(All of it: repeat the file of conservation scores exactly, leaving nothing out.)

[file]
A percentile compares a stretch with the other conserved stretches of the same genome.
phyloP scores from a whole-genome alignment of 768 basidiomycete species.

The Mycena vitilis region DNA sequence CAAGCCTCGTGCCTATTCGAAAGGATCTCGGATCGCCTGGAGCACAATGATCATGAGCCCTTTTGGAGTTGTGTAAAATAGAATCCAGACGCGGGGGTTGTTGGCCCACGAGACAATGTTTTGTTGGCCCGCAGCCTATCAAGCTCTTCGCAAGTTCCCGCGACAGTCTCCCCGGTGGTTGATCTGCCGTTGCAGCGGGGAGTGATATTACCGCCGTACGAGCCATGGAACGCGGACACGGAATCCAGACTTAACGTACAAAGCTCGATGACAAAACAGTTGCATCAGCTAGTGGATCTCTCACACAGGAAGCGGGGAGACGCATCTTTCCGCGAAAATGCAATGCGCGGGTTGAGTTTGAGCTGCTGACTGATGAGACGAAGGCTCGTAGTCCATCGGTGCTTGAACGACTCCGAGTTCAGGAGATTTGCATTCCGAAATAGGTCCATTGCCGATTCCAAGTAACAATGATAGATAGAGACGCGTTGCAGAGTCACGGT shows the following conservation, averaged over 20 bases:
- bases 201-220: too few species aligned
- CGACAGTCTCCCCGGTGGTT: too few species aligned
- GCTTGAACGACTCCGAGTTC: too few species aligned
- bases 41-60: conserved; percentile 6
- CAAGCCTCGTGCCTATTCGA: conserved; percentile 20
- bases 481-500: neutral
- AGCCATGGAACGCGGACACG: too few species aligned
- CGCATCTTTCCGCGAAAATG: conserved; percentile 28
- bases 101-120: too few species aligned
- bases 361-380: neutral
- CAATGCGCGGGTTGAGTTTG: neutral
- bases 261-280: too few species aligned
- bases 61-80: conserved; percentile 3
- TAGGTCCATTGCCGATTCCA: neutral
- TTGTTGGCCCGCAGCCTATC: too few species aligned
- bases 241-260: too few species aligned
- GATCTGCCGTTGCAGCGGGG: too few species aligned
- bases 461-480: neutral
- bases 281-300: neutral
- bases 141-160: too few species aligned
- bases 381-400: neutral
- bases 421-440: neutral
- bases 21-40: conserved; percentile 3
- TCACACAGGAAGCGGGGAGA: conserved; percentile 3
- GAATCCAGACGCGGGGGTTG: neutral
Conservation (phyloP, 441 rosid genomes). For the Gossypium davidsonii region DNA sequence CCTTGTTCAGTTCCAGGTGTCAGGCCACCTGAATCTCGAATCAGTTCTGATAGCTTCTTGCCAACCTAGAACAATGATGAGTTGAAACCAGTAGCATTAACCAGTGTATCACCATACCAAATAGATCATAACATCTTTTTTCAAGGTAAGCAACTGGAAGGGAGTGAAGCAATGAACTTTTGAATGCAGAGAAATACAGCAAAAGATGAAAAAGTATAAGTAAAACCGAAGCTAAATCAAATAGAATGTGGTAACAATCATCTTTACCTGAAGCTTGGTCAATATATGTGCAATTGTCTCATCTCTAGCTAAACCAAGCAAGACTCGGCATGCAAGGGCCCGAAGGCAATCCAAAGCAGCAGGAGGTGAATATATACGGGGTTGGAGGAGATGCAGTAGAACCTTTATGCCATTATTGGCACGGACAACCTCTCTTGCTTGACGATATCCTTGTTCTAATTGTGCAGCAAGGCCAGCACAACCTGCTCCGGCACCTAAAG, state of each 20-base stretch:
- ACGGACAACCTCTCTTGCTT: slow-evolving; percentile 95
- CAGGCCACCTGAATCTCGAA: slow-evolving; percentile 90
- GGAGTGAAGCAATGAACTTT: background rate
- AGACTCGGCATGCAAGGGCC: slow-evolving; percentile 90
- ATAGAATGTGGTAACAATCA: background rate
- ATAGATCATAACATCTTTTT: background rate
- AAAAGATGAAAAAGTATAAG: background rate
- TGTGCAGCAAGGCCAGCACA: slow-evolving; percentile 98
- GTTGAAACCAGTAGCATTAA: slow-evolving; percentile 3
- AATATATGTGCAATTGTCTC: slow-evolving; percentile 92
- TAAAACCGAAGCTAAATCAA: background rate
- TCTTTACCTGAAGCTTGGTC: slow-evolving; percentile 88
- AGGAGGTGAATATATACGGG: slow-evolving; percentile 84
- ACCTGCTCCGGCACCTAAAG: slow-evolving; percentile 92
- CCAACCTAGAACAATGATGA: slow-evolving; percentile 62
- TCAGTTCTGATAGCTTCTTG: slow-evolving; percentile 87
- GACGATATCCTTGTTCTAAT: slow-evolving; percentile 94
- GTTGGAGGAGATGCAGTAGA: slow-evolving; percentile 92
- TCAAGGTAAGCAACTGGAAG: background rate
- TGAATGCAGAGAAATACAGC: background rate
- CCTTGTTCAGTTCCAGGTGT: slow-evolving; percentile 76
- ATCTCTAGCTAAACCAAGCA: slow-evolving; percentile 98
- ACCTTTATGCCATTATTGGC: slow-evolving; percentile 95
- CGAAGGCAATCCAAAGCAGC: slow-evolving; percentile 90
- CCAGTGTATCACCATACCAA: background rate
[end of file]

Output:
A percentile compares a stretch with the other conserved stretches of the same genome.
phyloP scores from a whole-genome alignment of 768 basidiomycete species.

The Mycena vitilis region DNA sequence CAAGCCTCGTGCCTATTCGAAAGGATCTCGGATCGCCTGGAGCACAATGATCATGAGCCCTTTTGGAGTTGTGTAAAATAGAATCCAGACGCGGGGGTTGTTGGCCCACGAGACAATGTTTTGTTGGCCCGCAGCCTATCAAGCTCTTCGCAAGTTCCCGCGACAGTCTCCCCGGTGGTTGATCTGCCGTTGCAGCGGGGAGTGATATTACCGCCGTACGAGCCATGGAACGCGGACACGGAATCCAGACTTAACGTACAAAGCTCGATGACAAAACAGTTGCATCAGCTAGTGGATCTCTCACACAGGAAGCGGGGAGACGCATCTTTCCGCGAAAATGCAATGCGCGGGTTGAGTTTGAGCTGCTGACTGATGAGACGAAGGCTCGTAGTCCATCGGTGCTTGAACGACTCCGAGTTCAGGAGATTTGCATTCCGAAATAGGTCCATTGCCGATTCCAAGTAACAATGATAGATAGAGACGCGTTGCAGAGTCACGGT shows the following conservation, averaged over 20 bases:
- bases 201-220: too few species aligned
- CGACAGTCTCCCCGGTGGTT: too few species aligned
- GCTTGAACGACTCCGAGTTC: too few species aligned
- bases 41-60: conserved; percentile 6
- CAAGCCTCGTGCCTATTCGA: conserved; percentile 20
- bases 481-500: neutral
- AGCCATGGAACGCGGACACG: too few species aligned
- CGCATCTTTCCGCGAAAATG: conserved; percentile 28
- bases 101-120: too few species aligned
- bases 361-380: neutral
- CAATGCGCGGGTTGAGTTTG: neutral
- bases 261-280: too few species aligned
- bases 61-80: conserved; percentile 3
- TAGGTCCATTGCCGATTCCA: neutral
- TTGTTGGCCCGCAGCCTATC: too few species aligned
- bases 241-260: too few species aligned
- GATCTGCCGTTGCAGCGGGG: too few species aligned
- bases 461-480: neutral
- bases 281-300: neutral
- bases 141-160: too few species aligned
- bases 381-400: neutral
- bases 421-440: neutral
- bases 21-40: conserved; percentile 3
- TCACACAGGAAGCGGGGAGA: conserved; percentile 3
- GAATCCAGACGCGGGGGTTG: neutral
Conservation (phyloP, 441 rosid genomes). For the Gossypium davidsonii region DNA sequence CCTTGTTCAGTTCCAGGTGTCAGGCCACCTGAATCTCGAATCAGTTCTGATAGCTTCTTGCCAACCTAGAACAATGATGAGTTGAAACCAGTAGCATTAACCAGTGTATCACCATACCAAATAGATCATAACATCTTTTTTCAAGGTAAGCAACTGGAAGGGAGTGAAGCAATGAACTTTTGAATGCAGAGAAATACAGCAAAAGATGAAAAAGTATAAGTAAAACCGAAGCTAAATCAAATAGAATGTGGTAACAATCATCTTTACCTGAAGCTTGGTCAATATATGTGCAATTGTCTCATCTCTAGCTAAACCAAGCAAGACTCGGCATGCAAGGGCCCGAAGGCAATCCAAAGCAGCAGGAGGTGAATATATACGGGGTTGGAGGAGATGCAGTAGAACCTTTATGCCATTATTGGCACGGACAACCTCTCTTGCTTGACGATATCCTTGTTCTAATTGTGCAGCAAGGCCAGCACAACCTGCTCCGGCACCTAAAG, state of each 20-base stretch:
- ACGGACAACCTCTCTTGCTT: slow-evolving; percentile 95
- CAGGCCACCTGAATCTCGAA: slow-evolving; percentile 90
- GGAGTGAAGCAATGAACTTT: background rate
- AGACTCGGCATGCAAGGGCC: slow-evolving; percentile 90
- ATAGAATGTGGTAACAATCA: background rate
- ATAGATCATAACATCTTTTT: background rate
- AAAAGATGAAAAAGTATAAG: background rate
- TGTGCAGCAAGGCCAGCACA: slow-evolving; percentile 98
- GTTGAAACCAGTAGCATTAA: slow-evolving; percentile 3
- AATATATGTGCAATTGTCTC: slow-evolving; percentile 92
- TAAAACCGAAGCTAAATCAA: background rate
- TCTTTACCTGAAGCTTGGTC: slow-evolving; percentile 88
- AGGAGGTGAATATATACGGG: slow-evolving; percentile 84
- ACCTGCTCCGGCACCTAAAG: slow-evolving; percentile 92
- CCAACCTAGAACAATGATGA: slow-evolving; percentile 62
- TCAGTTCTGATAGCTTCTTG: slow-evolving; percentile 87
- GACGATATCCTTGTTCTAAT: slow-evolving; percentile 94
- GTTGGAGGAGATGCAGTAGA: slow-evolving; percentile 92
- TCAAGGTAAGCAACTGGAAG: background rate
- TGAATGCAGAGAAATACAGC: background rate
- CCTTGTTCAGTTCCAGGTGT: slow-evolving; percentile 76
- ATCTCTAGCTAAACCAAGCA: slow-evolving; percentile 98
- ACCTTTATGCCATTATTGGC: slow-evolving; percentile 95
- CGAAGGCAATCCAAAGCAGC: slow-evolving; percentile 90
- CCAGTGTATCACCATACCAA: background rate